The most perceptive comment on the situation comes, in Curtis’s film, from a beleaguered bus conductor, in archive footage used as a counterpoint to the visionary talk of targets and markets and freedom. It could serve as a general diagnosis of the problem of how best to approach politics, psychology, culture—the lot. “Anybody that deals with the public, you can never win,” he says, flatly. “You can never win when you deal with the public. Never.”
Under the microscope
1920: Little Albert
In an experiment that wouldn’t make it past any university ethics committee today, researcher John Watson tried to show how early experiences affect the kinds of people we become.
The nine-month-old experimental subject, Albert B, was introduced to a white rat, and a rabbit; he showed no fear. Then he was presented with the white rat while Watson hit a metal bar with a hammer behind his back.
After this happened several times, the baby became afraid of the rat—and of the rabbit, and of other furry animals and objects. Albert’s mother never gave her consent for the experiment, and the baby left the hospital before any attempt could be made to eliminate his new fears.
1960s: The Yanomami
The anthropologist Napoleon Chagnon made headlines with his studies of violence among the Yanomami people of Venezuela and Brazil.
What looked like orgies of aggression, he concluded, actually followed a strict logic: tribe members defended those to whom they were more closely genetically linked, protecting them from those who were genetically more distant.
Doubters had another theory: that the violence was influenced by the presence of the Western anthropologists. The fighting, they said, was between village members to whom Chagnon’s team had given machetes, and visiting tribespeople, who wanted machetes too.
1961: The Milgram Experiments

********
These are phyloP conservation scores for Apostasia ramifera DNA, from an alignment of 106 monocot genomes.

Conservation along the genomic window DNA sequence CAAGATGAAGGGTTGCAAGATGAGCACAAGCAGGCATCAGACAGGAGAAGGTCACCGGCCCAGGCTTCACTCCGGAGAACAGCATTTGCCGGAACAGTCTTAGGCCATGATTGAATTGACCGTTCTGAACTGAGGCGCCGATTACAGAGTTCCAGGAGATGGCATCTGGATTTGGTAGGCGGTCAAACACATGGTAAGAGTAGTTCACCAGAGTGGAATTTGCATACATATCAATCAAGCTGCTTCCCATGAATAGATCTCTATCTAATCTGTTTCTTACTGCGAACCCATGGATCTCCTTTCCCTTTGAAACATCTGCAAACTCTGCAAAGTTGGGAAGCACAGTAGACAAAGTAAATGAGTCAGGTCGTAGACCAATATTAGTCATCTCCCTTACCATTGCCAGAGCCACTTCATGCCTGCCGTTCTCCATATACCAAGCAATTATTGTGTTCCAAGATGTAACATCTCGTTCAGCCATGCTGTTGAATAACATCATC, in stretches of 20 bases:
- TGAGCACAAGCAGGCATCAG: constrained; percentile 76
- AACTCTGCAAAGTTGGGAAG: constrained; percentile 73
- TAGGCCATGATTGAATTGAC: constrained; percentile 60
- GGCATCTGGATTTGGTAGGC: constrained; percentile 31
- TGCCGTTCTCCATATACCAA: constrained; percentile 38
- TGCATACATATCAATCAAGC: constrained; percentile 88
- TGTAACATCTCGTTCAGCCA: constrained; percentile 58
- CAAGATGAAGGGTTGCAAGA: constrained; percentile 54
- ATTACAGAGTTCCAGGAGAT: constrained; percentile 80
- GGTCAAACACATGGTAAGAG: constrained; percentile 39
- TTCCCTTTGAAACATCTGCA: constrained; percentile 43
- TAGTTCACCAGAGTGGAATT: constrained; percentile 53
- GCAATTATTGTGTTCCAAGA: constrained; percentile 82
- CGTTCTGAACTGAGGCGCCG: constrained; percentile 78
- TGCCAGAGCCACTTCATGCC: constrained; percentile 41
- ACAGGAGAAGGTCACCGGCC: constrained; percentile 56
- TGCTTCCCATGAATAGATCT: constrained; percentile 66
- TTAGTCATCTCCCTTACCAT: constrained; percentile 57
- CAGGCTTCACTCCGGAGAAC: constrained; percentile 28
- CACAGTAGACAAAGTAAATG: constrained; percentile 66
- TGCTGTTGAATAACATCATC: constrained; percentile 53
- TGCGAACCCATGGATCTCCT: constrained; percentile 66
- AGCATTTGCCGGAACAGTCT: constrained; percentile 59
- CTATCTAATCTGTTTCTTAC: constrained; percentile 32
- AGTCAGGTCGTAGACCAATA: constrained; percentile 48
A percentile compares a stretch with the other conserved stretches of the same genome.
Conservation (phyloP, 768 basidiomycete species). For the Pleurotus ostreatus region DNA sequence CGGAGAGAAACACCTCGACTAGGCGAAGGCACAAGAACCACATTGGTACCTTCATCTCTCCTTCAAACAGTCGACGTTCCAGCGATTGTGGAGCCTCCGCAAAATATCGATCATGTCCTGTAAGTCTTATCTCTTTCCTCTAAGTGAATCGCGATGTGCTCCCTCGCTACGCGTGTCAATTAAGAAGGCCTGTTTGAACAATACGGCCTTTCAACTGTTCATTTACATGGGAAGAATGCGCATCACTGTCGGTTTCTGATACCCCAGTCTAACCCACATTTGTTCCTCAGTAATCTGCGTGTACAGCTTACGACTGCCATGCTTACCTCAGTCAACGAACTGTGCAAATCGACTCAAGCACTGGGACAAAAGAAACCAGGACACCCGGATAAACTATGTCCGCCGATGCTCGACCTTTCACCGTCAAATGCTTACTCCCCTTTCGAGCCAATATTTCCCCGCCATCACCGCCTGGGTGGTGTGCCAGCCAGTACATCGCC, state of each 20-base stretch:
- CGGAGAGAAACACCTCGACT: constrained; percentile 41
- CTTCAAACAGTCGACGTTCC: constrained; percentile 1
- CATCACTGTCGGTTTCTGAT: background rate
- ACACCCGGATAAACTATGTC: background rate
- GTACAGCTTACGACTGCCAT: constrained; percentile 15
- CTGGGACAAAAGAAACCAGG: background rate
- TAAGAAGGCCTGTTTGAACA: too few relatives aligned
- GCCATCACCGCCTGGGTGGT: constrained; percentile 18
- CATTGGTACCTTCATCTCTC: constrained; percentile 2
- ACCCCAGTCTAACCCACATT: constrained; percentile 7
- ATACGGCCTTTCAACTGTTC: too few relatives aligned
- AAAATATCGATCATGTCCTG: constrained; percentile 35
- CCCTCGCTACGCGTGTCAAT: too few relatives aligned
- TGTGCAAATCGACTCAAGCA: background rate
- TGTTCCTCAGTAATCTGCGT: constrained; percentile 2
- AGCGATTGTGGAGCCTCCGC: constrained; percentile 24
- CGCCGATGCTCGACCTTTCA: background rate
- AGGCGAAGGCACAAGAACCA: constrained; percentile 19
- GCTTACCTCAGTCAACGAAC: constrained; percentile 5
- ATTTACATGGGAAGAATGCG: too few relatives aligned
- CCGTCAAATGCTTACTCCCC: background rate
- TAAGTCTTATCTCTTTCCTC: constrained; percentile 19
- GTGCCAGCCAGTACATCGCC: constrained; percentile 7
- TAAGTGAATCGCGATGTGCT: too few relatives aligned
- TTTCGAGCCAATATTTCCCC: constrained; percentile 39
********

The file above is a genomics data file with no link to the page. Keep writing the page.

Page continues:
These notorious studies on obedience to authority, by the Yale psychologist Stanley Milgram, revealed what seemed to be a horrific dark side to humanity: if told to do unconscionable things by someone who presents themselves as an authority, we will.
Milgram’s subjects were told they were helping to study the effects of punishment on learning, and would have to administer electric shocks to another so-called “subject”, in another room, who was actually an actor.
The subjects proved willing to administer what they believed were electric shocks to the actors, up to and including fatal levels, because the person running the experiment told them that they must.
1971: Stanford Prison Experiment
Philip Zimbardo, at Stanford university, divided undergraduate volunteers into prisoners and guards, confining them to a mocked-up prison.
Even though everyone understood they were part of a simulation, chaos resulted as the subjects adapted with alarming speed to their assigned personas. Guards became genuinely violent and sadistic; the prisoners rioted, and showed signs of trauma.
Alarmed researchers called off the experiment early—reportedly to the consternation of some of the guards, who had come to relish their roles.
• The first episode of The Trap is on Sunday March 11 on BBC2 at 9pm.